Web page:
When you were looking at that screen did you notice more than a few options as far as parts go? There are typically many different brands, with many different prices and warranties. Would you believe these are all the same part? Most people wouldn’t, and auto parts stores won’t tell you but a majority of these parts are made by the same manufacturer.
This is a fairly common practice used by auto parts stores, to give you the illusion that you are in control of what you’re buying, or that they carry such a good selection, they should be your first choice to get a good quality part (which is what they typically advertise). Many times though, the part made by brand “a” is the same exact part as brand “b” but comes with different packaging and a more expensive price point and warranty period. For obvious reasons you aren’t going to buy multiple parts to make sure they are different, and the auto parts store knows this as well.
Just because a part is offered doesn’t mean it should be
Sometimes certain Genuine OEM pats only come as an assembly. A good example of this is suspension arms – primarily the upper and lower control arms. Depending on the design, the ball joint and bushing(s) may be attached. With some suspension arms, the ball joints and bushings can be replaced. With some they cannot, or so says the dealership.
“Wait though, the auto parts store down the street has that ball joint or that bushing separately. Was the dealership lying to get more money for the whole assembly?"
The auto parts store could have you believe that even though in most situations, that isn’t the case.
In reality the ball joint or bushing isn’t sold separately for a reason. Usually the reason is simple. The arm itself is not made to withstand the force of pressing a new one in. This means if you were to press a ball joint into this arm, you risk bending the arm. If you are not aware of this there is a good chance you’ll have difficulty getting an alignment performed costing you hundreds of dollars in trying to figure out why the vehicle can’t be aligned properly.
Now would the auto parts store know this? Of course not. Simply put they are not trained to know technical information about OEM parts, and only offer what is in their catalog. Now this isn’t to say it cannot be done at all, as in some cases the car maker simply doesn’t have any left in their supply chain, and can’t offer them. In that case getting an aftermarket part would be your best choice.
The truth about lifetime warranties
When asked what the biggest buying factors are when determining where parts are found most people can probably agree price is the number one factor. The most common response to number two, would most likely be the warranty the part carries. Most Genuine OEM parts come with a 12 month warranty for defects. The part you get at the auto parts store comes with a lifetime warranty. You’d think that the part you get from the auto parts store is a better choice since if it fails after a year, you’re still covered. The OEM’s understood this mentality as well, and used this understanding to their advantage.
In most cases, the Genuine OEM part is the same one that was made originally when the car was made, or is made with the exact specifications the car maker sets when the part was first made, and typically lasts the same amount of time as the one that failed. This means if the part broke on a car with 150,000 miles, chances are this pat is going to last the same amount of time, but most people don’t realize this. Instead they see that most commonly used buzzword, “lifetime warranty”, not realizing that the lifetime of the aftermarket part is far less than he OEM. This means more time repairing your vehicle instead of simply fixing it and moving on. Auto parts stores know that instead of buy a part that will last longer, because it is of better quality, they can keep you coming back to take advantage of the “lifetime warranty” to get the same lower quality part over, and over, and over, until you sell the car, and pass that part off to the next owner.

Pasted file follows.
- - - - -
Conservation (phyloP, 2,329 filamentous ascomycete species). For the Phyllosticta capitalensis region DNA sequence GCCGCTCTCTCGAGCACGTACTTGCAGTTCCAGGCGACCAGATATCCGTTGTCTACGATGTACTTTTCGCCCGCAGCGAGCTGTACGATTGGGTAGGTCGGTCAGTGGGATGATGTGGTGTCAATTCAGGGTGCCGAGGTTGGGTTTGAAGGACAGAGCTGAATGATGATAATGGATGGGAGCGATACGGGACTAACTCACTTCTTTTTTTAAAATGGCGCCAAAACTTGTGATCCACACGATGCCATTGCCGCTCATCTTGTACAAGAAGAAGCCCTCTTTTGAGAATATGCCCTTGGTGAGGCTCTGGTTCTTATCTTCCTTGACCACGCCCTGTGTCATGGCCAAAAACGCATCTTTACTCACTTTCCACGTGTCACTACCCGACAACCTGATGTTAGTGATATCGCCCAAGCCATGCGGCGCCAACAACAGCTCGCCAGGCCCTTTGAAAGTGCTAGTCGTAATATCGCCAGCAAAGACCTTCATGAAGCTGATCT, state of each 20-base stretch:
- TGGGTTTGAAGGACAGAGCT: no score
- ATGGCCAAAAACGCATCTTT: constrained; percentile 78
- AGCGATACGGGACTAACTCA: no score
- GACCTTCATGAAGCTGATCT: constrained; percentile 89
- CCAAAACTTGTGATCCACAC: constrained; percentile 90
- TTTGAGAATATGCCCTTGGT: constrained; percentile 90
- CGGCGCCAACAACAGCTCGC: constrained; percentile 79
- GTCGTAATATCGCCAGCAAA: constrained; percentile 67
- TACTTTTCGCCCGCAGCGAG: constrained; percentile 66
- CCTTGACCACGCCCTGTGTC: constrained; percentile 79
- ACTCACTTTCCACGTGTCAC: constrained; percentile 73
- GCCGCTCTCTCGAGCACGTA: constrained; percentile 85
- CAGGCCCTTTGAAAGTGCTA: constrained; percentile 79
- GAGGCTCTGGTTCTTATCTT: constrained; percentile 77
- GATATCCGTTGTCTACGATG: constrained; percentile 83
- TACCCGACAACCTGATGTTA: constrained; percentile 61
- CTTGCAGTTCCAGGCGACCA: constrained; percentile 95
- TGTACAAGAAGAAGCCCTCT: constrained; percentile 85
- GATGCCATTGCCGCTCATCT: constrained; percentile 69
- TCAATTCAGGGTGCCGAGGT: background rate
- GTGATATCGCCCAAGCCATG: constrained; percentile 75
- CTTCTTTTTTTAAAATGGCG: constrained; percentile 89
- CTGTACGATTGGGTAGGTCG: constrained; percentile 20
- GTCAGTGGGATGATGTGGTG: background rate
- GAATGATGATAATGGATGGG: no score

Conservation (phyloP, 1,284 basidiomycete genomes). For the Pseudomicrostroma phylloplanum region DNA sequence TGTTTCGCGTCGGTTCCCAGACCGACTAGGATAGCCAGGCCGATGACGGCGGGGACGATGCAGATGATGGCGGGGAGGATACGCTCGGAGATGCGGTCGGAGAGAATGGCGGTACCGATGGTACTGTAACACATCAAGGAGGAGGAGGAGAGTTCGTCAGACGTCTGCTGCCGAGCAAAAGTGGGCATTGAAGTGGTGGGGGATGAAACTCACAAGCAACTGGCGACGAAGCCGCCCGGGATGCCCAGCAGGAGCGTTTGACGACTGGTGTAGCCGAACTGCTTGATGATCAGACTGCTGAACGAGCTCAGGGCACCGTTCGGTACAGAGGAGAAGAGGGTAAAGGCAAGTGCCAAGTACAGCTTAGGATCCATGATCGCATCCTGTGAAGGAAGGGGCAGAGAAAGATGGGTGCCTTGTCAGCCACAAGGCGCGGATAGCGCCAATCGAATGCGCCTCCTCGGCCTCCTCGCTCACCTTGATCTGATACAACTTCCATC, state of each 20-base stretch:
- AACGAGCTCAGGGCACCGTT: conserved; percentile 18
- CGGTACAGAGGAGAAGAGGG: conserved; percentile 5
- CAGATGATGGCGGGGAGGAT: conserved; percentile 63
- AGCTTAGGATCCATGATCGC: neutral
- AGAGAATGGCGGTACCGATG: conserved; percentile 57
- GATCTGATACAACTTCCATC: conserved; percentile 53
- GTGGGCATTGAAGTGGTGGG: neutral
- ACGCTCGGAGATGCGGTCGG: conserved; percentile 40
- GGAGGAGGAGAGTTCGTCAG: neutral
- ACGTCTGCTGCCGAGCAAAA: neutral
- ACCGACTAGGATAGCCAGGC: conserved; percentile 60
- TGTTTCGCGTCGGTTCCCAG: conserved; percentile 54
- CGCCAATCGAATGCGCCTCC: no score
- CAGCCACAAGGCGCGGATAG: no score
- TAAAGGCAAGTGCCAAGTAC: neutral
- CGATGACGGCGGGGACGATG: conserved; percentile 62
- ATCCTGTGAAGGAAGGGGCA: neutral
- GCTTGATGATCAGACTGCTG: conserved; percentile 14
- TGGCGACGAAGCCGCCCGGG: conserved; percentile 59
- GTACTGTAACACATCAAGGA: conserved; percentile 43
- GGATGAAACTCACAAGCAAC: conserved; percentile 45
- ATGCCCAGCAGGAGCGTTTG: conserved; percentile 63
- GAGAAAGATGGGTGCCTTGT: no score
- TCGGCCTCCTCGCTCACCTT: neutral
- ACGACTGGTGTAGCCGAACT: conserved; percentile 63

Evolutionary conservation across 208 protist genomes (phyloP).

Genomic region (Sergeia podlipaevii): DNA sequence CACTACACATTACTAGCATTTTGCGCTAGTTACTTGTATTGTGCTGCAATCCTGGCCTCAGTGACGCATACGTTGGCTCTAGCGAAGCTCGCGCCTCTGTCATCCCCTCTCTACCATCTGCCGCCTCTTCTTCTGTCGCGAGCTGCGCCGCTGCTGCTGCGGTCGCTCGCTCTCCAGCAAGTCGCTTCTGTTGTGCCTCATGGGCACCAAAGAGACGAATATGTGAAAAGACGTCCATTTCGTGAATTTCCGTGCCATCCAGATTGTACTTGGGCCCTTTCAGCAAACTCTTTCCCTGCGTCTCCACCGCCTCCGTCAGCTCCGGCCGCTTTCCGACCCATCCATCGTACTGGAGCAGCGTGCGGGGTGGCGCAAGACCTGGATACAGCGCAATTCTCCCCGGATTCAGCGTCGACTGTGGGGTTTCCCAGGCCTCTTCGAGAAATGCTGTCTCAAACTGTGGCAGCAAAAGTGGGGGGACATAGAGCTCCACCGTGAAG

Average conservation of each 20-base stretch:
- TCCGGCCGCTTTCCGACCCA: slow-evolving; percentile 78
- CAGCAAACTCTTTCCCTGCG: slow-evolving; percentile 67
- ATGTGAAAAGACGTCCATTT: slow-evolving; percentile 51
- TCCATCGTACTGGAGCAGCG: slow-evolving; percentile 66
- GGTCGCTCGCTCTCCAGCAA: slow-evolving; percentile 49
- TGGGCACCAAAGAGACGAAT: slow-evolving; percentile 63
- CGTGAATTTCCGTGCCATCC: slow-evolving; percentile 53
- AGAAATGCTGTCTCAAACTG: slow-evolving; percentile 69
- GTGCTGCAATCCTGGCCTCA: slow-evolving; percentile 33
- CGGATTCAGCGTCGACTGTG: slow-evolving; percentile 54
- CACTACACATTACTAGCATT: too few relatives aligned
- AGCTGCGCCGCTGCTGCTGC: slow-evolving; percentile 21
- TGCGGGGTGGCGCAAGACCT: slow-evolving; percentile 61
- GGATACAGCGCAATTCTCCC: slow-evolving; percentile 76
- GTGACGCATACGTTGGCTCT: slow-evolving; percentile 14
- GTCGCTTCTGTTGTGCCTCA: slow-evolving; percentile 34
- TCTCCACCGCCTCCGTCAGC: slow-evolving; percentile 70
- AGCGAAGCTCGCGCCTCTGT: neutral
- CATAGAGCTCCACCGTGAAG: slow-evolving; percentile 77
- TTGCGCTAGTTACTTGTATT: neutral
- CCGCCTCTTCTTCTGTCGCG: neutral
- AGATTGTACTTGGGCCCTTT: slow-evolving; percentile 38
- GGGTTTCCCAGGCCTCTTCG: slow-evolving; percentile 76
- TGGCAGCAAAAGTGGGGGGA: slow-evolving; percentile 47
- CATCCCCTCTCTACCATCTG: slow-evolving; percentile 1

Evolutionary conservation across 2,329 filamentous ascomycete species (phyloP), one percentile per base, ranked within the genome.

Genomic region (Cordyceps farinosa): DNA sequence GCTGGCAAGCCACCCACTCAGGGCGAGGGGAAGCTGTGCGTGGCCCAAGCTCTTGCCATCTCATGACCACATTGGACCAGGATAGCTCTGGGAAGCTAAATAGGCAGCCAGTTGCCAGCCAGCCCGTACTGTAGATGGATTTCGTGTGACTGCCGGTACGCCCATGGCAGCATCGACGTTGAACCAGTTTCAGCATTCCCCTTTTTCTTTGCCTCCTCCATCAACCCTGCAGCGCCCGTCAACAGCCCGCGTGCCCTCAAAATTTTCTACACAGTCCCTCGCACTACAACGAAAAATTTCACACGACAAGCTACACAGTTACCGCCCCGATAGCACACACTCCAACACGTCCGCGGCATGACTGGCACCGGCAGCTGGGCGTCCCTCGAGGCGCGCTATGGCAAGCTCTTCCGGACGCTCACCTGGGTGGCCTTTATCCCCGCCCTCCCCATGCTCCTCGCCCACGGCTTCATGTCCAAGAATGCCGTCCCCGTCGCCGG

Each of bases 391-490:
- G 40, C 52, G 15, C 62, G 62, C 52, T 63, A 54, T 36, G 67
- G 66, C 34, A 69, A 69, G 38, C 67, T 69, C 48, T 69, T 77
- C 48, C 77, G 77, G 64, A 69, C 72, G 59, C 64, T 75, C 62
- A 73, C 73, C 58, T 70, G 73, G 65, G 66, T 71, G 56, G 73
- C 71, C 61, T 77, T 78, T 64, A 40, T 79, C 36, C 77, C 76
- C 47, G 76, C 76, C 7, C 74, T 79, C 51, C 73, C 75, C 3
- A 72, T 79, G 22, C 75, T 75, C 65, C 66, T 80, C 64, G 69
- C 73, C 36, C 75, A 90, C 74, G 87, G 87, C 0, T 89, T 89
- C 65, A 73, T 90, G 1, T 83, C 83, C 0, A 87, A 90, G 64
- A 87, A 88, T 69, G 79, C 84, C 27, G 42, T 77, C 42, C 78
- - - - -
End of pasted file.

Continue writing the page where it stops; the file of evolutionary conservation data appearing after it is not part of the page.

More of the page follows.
Now that you know
In the end, your decision to buy parts is dependent on numerous factors, and only you can make that choice. We can only show you this information as a way to educate you into making an informed decision. We can tell you that that if you buy parts from a Honda dealership, whether it be your local dealership, or from us here at Honda Parts unlimited, you can count on 3 things.
- You’re going to find 100% Genuine OEM Parts and Accessories. No sort of OEM, no OEM made with lesser materials.
- These parts are of the exact same specifications and are guaranteed to be that way and fit right the first time.
- The information you’re getting is from factory trained specialists. These people know about Hondas and the parts that keep them together - and that’s all they know.
Now we know this doesn't always mean that getting a genuine OEM part is the best way to go. If you are into racing for instance, getting performance upgrades will vastly improve that components level of performance over he OEM part, so in that sense it doesn't make sense to buy OEM, however we hope that this article helps you in the search for quality replacement parts, and serves as a look into an industry most people really don’t fully understand.